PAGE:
“Recall the post-war years in music, newsreel & words / A triple pack: CD, DVD & 20 page illustrated booklet”
Reviewed by: Raymond Penhurst
Reviewed: October 2007
CD No: YESTERYEAR GLM/Y/SB-03
Duration: CD 47 minutes
DVD 20 minutes
This is a nice idea: a journey back in time through sound, picture and the written word. Yesteryear is to be congratulated for caring for bygone times – and whilst, for some, it will be a nostalgia trip, it is also an entertaining way for the history-minded to observe past successes and how newsreel and popular music was back then.
Attractively presented, the foldaway pack houses a DVD and CD – none too securely it must be said! – and a booklet. Each release is themed (one is called “The National Service Years” and another is “Pageantry Of The Crown”) – with this particular ‘Racing’ release concentrating on Transport and Record-Breaking. One might wonder if during 1948 to 1959 there were other achievements captured on film that could have been included here – maybe not – but why weren’t the episodes arranged chronologically? Even so, this is diverting watching – ‘London’s Last Tram’, ‘Le Mans’, ‘The Mini’, ‘Stirling Moss Wins Mille Miglia’ and ten more transport-related snippets, whether a breakthrough (Donald Campbell and Peter Twiss), a farewell (‘Goodbye to steam’) or new-this-year (‘Earls Court Motor Show 1958’). How nice to hear apt and varied music as a soundtrack instead of the thumping drivel that intrudes today and also a friendly narrator avoiding hype and excitability – broadcasting then was more ingratiating. (And I’m not that old!)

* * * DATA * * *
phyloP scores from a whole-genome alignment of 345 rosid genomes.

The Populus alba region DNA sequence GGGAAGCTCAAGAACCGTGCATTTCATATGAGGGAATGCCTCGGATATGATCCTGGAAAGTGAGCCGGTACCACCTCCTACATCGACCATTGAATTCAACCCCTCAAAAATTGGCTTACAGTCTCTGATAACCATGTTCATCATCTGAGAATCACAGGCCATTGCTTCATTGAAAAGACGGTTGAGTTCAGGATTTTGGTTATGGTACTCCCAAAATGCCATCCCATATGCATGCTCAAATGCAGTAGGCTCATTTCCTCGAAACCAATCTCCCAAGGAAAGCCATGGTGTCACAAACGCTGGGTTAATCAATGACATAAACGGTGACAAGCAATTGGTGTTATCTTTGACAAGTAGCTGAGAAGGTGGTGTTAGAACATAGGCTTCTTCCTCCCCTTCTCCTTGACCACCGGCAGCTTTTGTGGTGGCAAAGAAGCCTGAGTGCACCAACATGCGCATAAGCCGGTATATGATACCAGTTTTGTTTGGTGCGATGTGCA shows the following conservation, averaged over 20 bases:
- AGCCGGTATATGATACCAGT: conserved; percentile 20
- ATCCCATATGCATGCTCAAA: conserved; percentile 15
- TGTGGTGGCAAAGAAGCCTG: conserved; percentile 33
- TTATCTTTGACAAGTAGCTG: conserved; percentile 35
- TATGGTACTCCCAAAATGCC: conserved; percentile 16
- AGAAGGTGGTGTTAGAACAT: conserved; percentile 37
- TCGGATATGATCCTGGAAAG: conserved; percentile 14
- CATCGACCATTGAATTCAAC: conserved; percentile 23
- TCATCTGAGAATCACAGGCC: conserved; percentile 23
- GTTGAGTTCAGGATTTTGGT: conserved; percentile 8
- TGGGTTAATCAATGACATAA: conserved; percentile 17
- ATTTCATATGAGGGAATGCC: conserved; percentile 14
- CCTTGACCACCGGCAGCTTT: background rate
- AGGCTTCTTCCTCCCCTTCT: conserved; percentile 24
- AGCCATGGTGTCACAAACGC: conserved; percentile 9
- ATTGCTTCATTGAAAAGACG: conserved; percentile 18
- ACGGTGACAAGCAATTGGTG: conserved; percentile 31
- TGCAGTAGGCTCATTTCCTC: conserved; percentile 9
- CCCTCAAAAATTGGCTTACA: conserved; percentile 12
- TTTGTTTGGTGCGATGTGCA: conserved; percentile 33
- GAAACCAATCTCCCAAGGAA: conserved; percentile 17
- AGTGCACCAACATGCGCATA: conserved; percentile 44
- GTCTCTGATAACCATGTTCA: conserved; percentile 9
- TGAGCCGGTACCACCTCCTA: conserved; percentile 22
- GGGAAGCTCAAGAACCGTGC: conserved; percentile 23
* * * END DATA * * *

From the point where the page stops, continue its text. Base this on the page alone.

The CD has 16 selections and plays for 47 minutes – why so short when material must be endless? Nevertheless these popular choices include the ‘gallop’ part of the overture to “William Tell” (horsepower you understand, supporting “The Lone Ranger”!), ‘Mule Train’ (another equine!), ‘Walkin’ my baby back home’, and others. All pleasing, most familiar and standing the test of time – not least the ‘Harry Lime Theme’ for “The Third Man” (Orson Welles) as composed and played by Anton Karas on the zither.
The splendid (and illustrated) booklet is the ideal complement and sets film and music (which look and sound excellent) in context.
There’s a lot to enjoy and learn here – a mix of memories and discovery. Cordially recommended to everyone.